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dc.contributor.authorMorazzani, Elaine M.en_US
dc.date.accessioned2014-03-14T21:18:49Z
dc.date.available2014-03-14T21:18:49Z
dc.date.issued2011-08-31en_US
dc.identifier.otheretd-09122011-155411en_US
dc.identifier.urihttp://hdl.handle.net/10919/39328
dc.description.abstractMosquito-borne diseases remain a significant burden on global public health. Maintenance of mosquito-borne viruses in nature requires a biological transmission cycle that involves alternating virus replication in a susceptible vertebrate and mosquito host. Although infection of the vertebrate host is acute and often associated with disease, continual transmission of these viruses in nature depends on the establishment of a persistent, nonpathogenic infection in the mosquito vector. It is well known that invertebrates rely on small RNA pathways as an adaptive antiviral defense. The canonical antiviral response in these organisms involves dicer enzymes that cleave viral double-stranded RNA replicative intermediates (RIs) into small interfering RNAs (siRNAs; ~21-24 nucleotides). One strand of the siRNA duplex guides the targeting and destruction of complementary viral RNAs when loaded and retained in a multi-protein complex called the RNA-induced silencing complex. Here, we show that mosquito vectors mount a redundant double defense against virus infection mediated by two different small RNA pathways. Specifically, we demonstrate that in addition to a canonical antiviral response mediated by siRNAs, virus infection of the mosquito soma also triggers an antiviral immune pathway directed by ping-pong-dependent PIWI-interacting RNAs (piRNAs; ~24-30 nucleotides). The complexity of mosquito antiviral immunity has important implications for understanding how viruses both induce and modulate RNA-silencing responses in mosquito vectors. In mammals, viral RIs induce a range of relatively nonspecific antiviral responses. However, it remains unclear if viral RIs also trigger RNA silencing in mammals. Mosquito-borne viruses represent an ideal model for addressing this question as their transmission cycles involve alternating replication in mammalian and invertebrate hosts. Although we report identifying a subset of virus-derived small RNAs that appear to be products of RNA silencing in two mammalian cell lines infected with the mosquito-borne chikungunya virus (CHIKV), our studies suggest these small RNAs have little biological relevance in combating virus infections. Thus, while the accumulation of virus-derived siRNAs is essential to the survival of mosquitoes infected with CHIKV, they appear to have little functional significance in mammalian antiviral immunity.en_US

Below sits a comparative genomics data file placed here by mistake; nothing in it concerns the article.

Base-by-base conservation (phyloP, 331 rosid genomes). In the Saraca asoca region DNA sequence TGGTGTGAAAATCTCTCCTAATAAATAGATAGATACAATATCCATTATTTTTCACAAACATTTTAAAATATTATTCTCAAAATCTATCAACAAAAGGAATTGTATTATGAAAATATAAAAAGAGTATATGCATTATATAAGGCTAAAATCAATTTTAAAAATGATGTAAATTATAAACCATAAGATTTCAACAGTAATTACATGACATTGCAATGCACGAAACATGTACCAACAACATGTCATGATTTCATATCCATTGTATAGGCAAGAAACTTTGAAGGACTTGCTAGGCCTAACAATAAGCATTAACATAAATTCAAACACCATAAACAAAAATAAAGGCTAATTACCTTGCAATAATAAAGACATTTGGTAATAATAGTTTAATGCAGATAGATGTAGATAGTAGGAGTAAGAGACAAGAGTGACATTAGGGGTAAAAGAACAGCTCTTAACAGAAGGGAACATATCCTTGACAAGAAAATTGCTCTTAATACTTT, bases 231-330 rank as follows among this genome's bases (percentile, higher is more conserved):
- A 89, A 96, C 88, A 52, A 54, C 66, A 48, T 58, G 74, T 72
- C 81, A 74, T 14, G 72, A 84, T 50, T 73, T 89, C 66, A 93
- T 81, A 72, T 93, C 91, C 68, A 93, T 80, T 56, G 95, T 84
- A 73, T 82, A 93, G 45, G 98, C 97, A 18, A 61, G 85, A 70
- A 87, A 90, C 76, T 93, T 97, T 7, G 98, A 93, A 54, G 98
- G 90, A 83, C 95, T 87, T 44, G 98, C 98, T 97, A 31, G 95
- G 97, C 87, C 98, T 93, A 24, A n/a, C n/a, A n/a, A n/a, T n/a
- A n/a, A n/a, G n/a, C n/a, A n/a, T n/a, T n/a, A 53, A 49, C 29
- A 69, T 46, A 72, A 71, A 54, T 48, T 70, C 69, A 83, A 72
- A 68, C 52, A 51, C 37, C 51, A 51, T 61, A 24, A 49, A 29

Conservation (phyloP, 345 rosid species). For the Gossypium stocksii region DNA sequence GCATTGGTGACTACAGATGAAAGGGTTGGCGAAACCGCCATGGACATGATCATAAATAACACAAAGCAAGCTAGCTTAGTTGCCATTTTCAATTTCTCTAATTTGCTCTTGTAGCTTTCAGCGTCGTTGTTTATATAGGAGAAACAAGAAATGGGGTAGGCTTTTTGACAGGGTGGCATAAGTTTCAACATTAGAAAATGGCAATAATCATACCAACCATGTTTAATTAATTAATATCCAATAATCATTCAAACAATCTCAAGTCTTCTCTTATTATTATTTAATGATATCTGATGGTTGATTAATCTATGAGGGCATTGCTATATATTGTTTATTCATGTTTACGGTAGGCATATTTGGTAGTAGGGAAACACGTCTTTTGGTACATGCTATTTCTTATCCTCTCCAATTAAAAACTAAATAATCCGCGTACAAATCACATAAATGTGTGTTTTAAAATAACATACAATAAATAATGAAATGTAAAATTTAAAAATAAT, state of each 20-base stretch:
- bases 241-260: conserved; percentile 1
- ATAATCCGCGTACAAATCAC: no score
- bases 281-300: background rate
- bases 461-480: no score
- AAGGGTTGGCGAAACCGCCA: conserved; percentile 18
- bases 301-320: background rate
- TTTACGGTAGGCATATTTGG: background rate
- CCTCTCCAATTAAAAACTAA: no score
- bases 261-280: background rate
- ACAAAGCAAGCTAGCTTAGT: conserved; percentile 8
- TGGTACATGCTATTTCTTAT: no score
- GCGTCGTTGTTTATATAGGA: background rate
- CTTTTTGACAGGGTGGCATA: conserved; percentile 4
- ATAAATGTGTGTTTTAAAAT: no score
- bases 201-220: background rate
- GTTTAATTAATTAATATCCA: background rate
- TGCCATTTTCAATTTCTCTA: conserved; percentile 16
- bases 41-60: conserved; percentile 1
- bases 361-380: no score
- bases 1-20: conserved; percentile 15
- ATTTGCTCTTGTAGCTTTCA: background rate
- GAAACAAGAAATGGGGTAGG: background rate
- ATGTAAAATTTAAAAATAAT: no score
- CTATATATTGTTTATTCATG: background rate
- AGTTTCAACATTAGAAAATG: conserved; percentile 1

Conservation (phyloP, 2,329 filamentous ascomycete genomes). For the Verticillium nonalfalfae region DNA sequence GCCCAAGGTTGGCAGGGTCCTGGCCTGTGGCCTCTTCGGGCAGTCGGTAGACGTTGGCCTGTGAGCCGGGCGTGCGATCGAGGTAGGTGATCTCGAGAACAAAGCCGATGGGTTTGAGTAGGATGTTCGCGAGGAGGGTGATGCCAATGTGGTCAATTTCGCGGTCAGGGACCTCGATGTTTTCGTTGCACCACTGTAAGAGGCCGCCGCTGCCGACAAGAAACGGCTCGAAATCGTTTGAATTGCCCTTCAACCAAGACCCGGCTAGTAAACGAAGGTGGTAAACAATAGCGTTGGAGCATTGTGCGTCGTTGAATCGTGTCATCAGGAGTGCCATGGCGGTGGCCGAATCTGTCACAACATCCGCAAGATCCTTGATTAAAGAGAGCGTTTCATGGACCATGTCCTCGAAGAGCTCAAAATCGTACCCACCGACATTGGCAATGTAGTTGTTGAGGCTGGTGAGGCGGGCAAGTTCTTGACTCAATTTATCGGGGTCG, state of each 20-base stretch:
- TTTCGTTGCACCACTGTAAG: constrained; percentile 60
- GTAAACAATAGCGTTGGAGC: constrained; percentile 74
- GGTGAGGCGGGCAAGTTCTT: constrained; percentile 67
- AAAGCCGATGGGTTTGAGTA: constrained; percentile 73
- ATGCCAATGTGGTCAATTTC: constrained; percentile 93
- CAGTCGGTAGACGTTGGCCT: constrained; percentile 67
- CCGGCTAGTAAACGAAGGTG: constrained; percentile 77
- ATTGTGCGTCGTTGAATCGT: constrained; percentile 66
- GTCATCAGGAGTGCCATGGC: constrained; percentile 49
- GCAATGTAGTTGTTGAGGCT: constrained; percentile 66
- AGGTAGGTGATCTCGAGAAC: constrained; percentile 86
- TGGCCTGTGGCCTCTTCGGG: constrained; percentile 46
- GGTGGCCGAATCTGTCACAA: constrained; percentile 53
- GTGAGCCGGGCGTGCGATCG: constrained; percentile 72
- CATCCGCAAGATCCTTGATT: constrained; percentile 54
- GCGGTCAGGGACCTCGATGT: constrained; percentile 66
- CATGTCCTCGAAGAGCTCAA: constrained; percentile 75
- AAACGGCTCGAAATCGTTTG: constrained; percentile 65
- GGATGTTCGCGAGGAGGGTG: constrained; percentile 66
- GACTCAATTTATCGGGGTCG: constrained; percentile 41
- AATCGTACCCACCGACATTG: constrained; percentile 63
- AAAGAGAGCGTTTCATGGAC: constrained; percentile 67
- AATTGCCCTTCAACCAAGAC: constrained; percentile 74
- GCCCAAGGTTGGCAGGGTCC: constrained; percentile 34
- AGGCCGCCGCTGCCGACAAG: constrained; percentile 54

dc.publisherVirginia Techen_US
dc.relation.haspartMorazzani_EM_D_2011.pdfen_US
dc.rightsI hereby certify that, if appropriate, I have obtained and attached hereto a written permission statement from the owner(s) of each third party copyrighted matter to be included in my thesis, dissertation, or project report, allowing distribution as specified below. I certify that the version I submitted is the same as that approved by my advisory committee. I hereby grant to Virginia Tech or its agents the non-exclusive license to archive and make accessible, under the conditions specified below, my thesis, dissertation, or project report in whole or in part in all forms of media, now or hereafter known. I retain all other ownership rights to the copyright of the thesis, dissertation or project report. I also retain the right to use in future works (such as articles or books) all or part of this thesis, dissertation, or project report.en_US
dc.subjectAedes albopictusen_US
dc.subjectshort interfering RNAsen_US
dc.subjectpiwi-interacting RNAsen_US
dc.subjectchikungunya virusen_US
dc.subjectantiviral immunityen_US
dc.titleModulation of Alphaviruses by Small RNAsen_US
dc.typeDissertationen_US
dc.contributor.departmentEntomologyen_US
dc.description.degreePh. D.en_US
thesis.degree.namePh. D.en_US
thesis.degree.leveldoctoralen_US
thesis.degree.grantorVirginia Polytechnic Institute and State Universityen_US
thesis.degree.disciplineEntomologyen_US
dc.contributor.committeechairMyles, Kevin M.en_US
dc.contributor.committeememberAdelman, Zachary N.en_US
dc.contributor.committeememberBloomquist, Jeffrey R.en_US
dc.contributor.committeememberRoberts, Paul Christopheren_US
dc.contributor.committeememberTu, Zhijian Jakeen_US
dc.identifier.sourceurlhttp://scholar.lib.vt.edu/theses/available/etd-09122011-155411/en_US
dc.date.sdate2011-09-12en_US
dc.date.rdate2011-09-19
dc.date.adate2011-09-19en_US


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